Most new founders turn to social media to help generate their first few users, readers or visitors to their site – whether it’s for feedback or to actually drum up business. Most of these efforts don’t result in much traction at all. But occasionally, this sort of strategy can snowball into something massive.
Is this the most conventional path to success?
Certainly not, but it worked.
Today, Spartz Media owns nearly 70 websites, employs over 50 people, and has tens of millions of loyal fans and followers on social media.
One of the more analytical and matter-of-fact individuals you’ll ever encounter, Spartz quickly became one of the world’s foremost authorities on viral content.
I recently had the pleasure of sitting down with him to share a few of his secrets on how to get more from Social Media:
If you want to learn from Emerson Spartz and dozens of other successful founders sharing business strategy, you can do so at MentorMojo.
Taking things a step further from what Emerson talks about in the video above, here are 3 ways to squeeze more juice out of your social media posts – and get ahead of the competition in the process.
1. Include A Photo To Every Single Post
Most people opt to include the photo that Facebook grabs from your page automatically. More savvy webmaster instead go a step further and use Facebook’s Open Graph functionality to optimize the content they automatically grab from your page to make it a bit more user-friendly when posted on Facebook.
However, Spartz advises you to go a step further and actually upload a photo to go along with your post – not because of the way your post LOOKS when a user sees it, but because of the number of IMPRESSIONS you’ll get as a result of actually uploading a photo along with it. Facebook has their own internal algorithm that decides what makes a post more worthy of being shown, and an uploaded photo adds a bit more clout.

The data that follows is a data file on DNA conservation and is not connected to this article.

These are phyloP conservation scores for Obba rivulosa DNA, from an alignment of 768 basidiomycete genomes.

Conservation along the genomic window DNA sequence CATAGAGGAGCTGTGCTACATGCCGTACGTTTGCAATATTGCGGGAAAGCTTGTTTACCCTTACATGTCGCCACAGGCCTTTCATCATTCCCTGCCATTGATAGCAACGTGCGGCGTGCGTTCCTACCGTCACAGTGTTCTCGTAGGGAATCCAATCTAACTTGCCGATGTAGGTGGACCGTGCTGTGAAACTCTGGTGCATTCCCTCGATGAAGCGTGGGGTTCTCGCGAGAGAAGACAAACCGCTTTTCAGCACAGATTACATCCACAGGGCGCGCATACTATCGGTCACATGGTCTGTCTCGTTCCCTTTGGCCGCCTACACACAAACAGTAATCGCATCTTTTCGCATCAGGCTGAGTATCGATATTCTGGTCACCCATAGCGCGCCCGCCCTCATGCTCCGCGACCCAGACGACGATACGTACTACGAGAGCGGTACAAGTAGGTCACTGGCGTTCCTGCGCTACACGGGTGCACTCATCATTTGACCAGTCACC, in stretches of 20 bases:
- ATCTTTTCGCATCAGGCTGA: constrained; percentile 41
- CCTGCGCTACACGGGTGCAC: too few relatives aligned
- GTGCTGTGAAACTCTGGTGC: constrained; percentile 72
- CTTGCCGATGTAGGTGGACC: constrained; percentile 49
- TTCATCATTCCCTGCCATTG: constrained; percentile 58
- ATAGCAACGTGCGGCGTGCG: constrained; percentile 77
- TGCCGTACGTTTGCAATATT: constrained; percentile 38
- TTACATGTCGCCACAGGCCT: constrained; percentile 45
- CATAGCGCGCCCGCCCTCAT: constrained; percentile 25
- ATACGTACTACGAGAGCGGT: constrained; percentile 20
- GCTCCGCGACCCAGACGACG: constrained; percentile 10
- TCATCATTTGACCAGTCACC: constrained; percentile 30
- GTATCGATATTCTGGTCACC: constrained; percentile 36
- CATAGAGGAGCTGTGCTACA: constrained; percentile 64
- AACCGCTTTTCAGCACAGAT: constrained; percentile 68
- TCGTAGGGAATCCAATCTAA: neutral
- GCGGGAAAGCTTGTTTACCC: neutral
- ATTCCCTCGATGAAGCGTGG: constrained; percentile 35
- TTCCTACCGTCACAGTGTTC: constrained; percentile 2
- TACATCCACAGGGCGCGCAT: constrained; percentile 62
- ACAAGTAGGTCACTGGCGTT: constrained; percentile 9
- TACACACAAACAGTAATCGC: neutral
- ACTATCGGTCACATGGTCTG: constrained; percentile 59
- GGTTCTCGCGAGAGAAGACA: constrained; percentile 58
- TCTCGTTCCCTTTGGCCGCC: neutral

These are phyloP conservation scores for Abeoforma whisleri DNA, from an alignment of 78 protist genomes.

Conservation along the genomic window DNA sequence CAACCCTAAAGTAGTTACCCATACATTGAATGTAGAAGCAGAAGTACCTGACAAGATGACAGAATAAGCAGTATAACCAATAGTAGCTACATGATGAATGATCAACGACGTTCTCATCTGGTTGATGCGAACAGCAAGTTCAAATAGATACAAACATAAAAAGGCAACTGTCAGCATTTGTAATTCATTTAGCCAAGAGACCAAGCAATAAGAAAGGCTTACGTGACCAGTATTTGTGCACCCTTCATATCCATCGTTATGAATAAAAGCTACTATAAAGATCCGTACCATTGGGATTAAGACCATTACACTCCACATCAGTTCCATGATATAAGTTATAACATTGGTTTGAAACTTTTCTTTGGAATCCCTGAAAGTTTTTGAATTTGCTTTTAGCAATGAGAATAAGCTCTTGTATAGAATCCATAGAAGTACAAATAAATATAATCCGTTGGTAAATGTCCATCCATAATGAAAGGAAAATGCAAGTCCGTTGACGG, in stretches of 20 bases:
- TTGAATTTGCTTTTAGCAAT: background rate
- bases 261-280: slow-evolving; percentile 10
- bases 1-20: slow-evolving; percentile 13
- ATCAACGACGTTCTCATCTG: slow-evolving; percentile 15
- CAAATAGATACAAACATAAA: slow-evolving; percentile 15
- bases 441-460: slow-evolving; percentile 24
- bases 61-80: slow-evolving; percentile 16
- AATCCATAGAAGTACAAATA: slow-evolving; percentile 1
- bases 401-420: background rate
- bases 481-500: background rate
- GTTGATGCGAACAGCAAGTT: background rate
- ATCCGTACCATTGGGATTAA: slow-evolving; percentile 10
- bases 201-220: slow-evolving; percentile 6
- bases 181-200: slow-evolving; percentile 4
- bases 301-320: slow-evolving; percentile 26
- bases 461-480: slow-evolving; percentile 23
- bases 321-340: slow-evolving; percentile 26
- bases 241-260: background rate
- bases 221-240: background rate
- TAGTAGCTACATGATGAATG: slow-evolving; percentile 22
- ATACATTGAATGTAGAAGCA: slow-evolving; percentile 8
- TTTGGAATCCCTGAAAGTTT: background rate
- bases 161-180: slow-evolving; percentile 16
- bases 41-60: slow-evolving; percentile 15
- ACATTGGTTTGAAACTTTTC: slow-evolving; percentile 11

After all, what good is a well-optimized and well-crafted post if only a fraction of users see it in comparison?
2. Tweet Important Things Multiple Times Per Day
Spartz’s company owns some of the largest twitter accounts in the world – and their collective network of websites boasts nearly 20 million followers. Needless to say, they have a vested interest in research and optimizing their posting strategy, so here’s a simple hack:
Most of the Twitter users get on for a few minutes, scroll through their feed and check out some of the most recent tweets from the folks they’re following. If they’re following more than just a few users, they won’t scroll through even close to everything posted since they last logged in – so they’ll miss the vast majority of what’s posted each day.
What if one of the hundreds of tweets they miss each day is the one you want them to see?
In all likelihood only a fraction of a percent of your followers see each tweet you post – BUT if you instead post your important tweets multiple times each day, and even multiple days in a row, you’ll get more eyeballs on the content you want your followers to see – and the vast majority of them will never know you posted more than once.
Spartz found the magic number here is tweeting the same thing three times, with each being eight hours since the last post – and you’ll still get nearly the same number of clicks from the third past as you do on the first post.
(NOTE: This strategy should NOT be used on other networks such as Facebook.)
3. Forget Much of What You Already Know About Writing
If you’re a novelist or a journalist, chances are you fancy yourself a pretty good writer. However, you don’t have to be incredibly social media savvy to realize that many of the more viral posts on social networks don’t use correct grammar, syntax or punctuation. The web has developed its own lexicon, and if you want results, it’s better to adapt than to fight an uphill battle.
Here are two ways to adapt:
- First, change every comma to a period. Shorter sentences are more readable and skimmable. The more users read, the more action they’ll take.
- Hit return after each 1-2 sentences. Users are less likely to consume as much content if it’s in a big block of text than if it’s spaced out with white space in between it.
These may make your English teacher cringe, but Spartz advises doing what helps you achieve your goal more easily – regardless of Ms. Bicklesby’s opinion of you.
So, how to get more from Social Media? By taking a few extra minutes per day to go the extra mile and craft your posts in these very specific ways, you’ll likely soon notice you get a bit more bang for your buck, and more users will both see and act on what you post.
While these aren’t the only secrets to Emerson Spartz’s success, they can certainly work to help further your own social media efforts.